“Blue Zones”

If you could live a healthful, active life into your nineties or even beyond, would you want to know how? Creating a formula for a successful trajectory into the later years seems more than taking a magic pill. It would seem to make sense to talk to as many people as possible who have had success in living a full life into their later years. Even more so, if there was some geographical cluster of such people, it would make sense that this cultural cohort was doing something successfully as a collective. Maybe there was even something in the water.

Legend says that sixteenth century explorer Ponce de Leon went to Florida in search of the Fountain of Youth. In his book, “Blue Zones”, journalist Dan Buettner has recreated this myth into a real-life modern journey. In his travels, he visits geographical zones known for having a disproportionate number of centenarians living full active lives. The research that he uncovered proposes that there are geographical zones where people live an extraordinary long time, and do it well.

“Blue Zones” is not a typical travel narrative where somebody goes somewhere just to see the sights and wax poetic about the natives. Part anthropology, part journalism, and part lifestyle how-to, Buettner’s findings chronicle the lifestyle of seemingly four different cultures that all have the commonality of adding up to a healthy and long existence. None of his zones feature entire countries, but all the places are advanced enough that they have public records for verification purposes and modern health care. One is the Barbagia region in Sardinia, Italy. The second is Okinawa, Japan. Next comes the Seventh Day Adventist hot spot of Loma Linda, California. Finally, the only region which is not classified as “first world”: the Nicoya Peninsula located in Costa Rica.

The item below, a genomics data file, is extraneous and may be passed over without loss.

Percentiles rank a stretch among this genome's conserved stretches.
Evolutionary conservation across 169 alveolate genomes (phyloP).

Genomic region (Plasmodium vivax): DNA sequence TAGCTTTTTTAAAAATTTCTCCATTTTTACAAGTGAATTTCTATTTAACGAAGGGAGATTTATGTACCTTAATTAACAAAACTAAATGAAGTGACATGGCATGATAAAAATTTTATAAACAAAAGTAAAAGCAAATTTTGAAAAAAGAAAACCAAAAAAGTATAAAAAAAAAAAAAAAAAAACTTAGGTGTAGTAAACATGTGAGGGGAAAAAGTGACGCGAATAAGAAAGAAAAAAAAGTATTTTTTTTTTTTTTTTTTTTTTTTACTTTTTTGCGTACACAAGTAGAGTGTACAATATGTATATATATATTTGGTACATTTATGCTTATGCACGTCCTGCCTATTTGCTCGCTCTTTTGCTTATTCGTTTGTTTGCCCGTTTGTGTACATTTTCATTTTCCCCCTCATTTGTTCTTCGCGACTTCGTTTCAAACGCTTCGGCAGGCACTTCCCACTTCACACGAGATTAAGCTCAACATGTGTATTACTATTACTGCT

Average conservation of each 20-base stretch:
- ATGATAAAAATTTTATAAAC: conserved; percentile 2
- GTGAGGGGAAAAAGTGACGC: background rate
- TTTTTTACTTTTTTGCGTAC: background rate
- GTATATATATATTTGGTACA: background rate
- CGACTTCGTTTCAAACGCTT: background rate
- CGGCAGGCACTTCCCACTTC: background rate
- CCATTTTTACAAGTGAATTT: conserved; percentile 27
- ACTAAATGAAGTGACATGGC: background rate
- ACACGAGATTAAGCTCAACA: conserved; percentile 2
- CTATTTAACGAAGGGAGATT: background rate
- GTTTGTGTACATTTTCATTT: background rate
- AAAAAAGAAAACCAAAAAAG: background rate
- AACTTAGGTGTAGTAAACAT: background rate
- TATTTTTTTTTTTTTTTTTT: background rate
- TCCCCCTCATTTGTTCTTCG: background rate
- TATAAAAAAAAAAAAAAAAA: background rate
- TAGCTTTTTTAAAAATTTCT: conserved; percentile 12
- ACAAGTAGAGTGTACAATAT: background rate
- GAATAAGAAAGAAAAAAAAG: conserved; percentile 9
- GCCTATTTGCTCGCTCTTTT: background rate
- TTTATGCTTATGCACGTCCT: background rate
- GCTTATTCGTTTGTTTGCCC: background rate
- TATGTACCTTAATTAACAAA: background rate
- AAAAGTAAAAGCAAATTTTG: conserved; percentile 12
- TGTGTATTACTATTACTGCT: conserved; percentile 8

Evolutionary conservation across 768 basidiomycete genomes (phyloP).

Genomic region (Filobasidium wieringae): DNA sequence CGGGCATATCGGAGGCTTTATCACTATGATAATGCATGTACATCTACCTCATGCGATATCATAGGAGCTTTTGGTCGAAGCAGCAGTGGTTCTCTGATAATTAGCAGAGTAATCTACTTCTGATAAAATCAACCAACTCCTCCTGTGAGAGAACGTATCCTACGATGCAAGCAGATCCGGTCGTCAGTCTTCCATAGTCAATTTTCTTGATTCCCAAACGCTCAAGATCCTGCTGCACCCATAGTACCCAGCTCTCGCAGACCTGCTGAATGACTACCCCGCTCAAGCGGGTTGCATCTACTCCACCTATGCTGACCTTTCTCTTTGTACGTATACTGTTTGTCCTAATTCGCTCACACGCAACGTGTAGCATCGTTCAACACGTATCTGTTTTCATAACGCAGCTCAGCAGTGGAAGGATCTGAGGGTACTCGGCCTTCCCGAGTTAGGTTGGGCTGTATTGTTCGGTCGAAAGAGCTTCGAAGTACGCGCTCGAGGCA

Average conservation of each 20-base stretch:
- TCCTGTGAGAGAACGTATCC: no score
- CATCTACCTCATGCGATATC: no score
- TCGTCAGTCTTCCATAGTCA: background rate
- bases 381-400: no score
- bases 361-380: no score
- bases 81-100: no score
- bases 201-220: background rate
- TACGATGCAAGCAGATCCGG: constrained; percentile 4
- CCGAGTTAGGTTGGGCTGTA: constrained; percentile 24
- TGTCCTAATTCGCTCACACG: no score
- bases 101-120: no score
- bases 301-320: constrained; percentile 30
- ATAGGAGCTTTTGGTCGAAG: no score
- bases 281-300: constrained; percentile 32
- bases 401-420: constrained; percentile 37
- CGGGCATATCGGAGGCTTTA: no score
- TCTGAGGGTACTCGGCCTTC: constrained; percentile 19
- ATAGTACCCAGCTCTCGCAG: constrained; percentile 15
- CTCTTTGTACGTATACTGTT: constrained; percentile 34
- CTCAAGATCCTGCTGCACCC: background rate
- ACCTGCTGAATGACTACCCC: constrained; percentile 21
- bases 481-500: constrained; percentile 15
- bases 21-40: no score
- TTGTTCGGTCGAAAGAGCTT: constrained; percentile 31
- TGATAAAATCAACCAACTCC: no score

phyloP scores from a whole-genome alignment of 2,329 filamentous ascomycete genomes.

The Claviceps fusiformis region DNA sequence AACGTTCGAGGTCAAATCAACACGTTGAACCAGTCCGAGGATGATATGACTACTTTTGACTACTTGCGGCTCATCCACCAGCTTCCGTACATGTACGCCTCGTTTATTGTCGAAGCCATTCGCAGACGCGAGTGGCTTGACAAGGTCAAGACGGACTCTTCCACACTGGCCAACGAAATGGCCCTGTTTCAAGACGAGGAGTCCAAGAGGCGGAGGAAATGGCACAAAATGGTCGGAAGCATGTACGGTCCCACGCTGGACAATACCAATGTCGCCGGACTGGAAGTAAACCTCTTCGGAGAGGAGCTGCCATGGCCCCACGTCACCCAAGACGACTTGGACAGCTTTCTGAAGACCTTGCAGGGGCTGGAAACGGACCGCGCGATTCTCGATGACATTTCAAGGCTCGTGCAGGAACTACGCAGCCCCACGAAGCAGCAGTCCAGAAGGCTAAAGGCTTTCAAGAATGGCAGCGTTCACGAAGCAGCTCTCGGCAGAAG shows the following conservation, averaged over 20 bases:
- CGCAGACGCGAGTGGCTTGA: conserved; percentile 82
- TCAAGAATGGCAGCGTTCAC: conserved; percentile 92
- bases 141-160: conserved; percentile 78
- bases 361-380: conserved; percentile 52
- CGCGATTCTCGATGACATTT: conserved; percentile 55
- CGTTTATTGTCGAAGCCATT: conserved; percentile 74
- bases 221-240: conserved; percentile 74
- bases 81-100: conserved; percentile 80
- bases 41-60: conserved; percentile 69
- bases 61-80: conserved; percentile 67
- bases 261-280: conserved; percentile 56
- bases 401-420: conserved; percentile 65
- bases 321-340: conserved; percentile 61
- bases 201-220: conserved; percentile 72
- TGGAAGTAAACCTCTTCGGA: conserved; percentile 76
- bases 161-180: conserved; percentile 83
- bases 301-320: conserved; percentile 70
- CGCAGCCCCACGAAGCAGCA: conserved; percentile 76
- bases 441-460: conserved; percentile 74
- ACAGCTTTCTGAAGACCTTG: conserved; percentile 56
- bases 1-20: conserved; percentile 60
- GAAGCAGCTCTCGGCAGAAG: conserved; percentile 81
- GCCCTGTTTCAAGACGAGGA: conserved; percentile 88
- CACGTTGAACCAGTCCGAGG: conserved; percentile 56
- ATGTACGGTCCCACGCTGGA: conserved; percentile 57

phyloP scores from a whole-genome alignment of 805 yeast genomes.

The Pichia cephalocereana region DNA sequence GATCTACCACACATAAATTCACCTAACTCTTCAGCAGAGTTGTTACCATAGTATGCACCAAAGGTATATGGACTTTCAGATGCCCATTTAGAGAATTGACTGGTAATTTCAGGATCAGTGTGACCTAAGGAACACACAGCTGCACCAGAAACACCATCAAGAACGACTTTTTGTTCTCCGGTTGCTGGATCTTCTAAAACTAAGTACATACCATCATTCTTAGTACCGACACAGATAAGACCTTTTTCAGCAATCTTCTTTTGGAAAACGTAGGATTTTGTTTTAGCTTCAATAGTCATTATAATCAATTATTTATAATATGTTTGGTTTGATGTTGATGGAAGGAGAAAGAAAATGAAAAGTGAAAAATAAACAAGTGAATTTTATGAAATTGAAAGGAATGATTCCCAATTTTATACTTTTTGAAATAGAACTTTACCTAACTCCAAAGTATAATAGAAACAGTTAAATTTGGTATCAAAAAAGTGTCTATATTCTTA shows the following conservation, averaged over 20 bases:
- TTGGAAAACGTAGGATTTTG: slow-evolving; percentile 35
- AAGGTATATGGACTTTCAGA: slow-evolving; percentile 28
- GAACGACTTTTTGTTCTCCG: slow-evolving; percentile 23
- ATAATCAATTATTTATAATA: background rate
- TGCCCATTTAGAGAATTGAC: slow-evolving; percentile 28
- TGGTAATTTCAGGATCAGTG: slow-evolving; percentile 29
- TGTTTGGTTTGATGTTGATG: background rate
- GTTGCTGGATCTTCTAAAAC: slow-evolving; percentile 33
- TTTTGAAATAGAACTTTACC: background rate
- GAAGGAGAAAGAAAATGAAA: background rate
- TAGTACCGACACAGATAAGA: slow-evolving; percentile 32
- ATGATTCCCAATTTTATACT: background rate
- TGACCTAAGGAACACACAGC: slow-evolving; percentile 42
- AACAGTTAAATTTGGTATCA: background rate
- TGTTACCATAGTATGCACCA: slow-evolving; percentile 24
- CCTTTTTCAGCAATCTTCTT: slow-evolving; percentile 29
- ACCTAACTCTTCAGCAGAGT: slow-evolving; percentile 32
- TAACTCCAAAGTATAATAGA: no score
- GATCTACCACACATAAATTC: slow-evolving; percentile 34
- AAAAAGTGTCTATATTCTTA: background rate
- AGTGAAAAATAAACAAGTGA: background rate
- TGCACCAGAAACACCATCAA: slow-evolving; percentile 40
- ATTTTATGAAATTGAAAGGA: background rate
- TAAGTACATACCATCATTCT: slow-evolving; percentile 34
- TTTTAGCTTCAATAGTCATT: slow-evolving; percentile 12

Buettner is an active participant in his travels, showing himself as a character touched by the lives of strangers. Though his narrative attempts to remain objective, the journalist can’t help but be moved by the subjects he meets. The portraits of these individuals are the main strength of this book, and are what sets it aside from the usual eat-your-veggies-to-be-healthy treatise. Which also may help the premise. A picture of a feisty centenarian Okinawan priestess may give more incentive to a person to live healthfully, more so than a dry admonition to lay of trans fat.

One criticism that came to mind is the role genetics play in healthy longevity. Early in his book, Buettner cites a study of Danish twins, which determined that heredity played only a twenty-five percent role in how a person ages. This makes sense on the face of it, but at least one, if not two, of the blue zones that Buettner investigated had strong genetics associated with their good fortune. In the Sardinian blue zone, Buettner talks with geneticists who determine that this cohort of people have a genetic anomaly that aids in their longevity. While not as genetically heterogeneous as Barbagia, the Okinawans are a race distinctive from the Japanese. The emphasis on the Sardinians’ gene pool and the Okinawans’ homogeneity seemed to contradict the whole premise that common lifestyle has more to do with aging well than genetics.

However, Buettner does focus a great deal on the lifestyles of these cohorts, and does come up with tentative conclusions as to why these Blue Zones outlive the rest of us. Buettner summarizes his findings after investigating each blue zone, and gives some general suggestions to the reader to find his or her Blue Zone fountain of youth. His memorable portraits of enthusiastic seasoned citizens is an antidote to anyone who thinks that getting old is something to be dreaded and feared. Personable in tone, Buettner’s book is intelligent without compromising on the anthropology that goes with observing disparate cultures.

Anyone interested in advice for living better, or who would just enjoy hearing about people in other parts of the world would enjoy this book.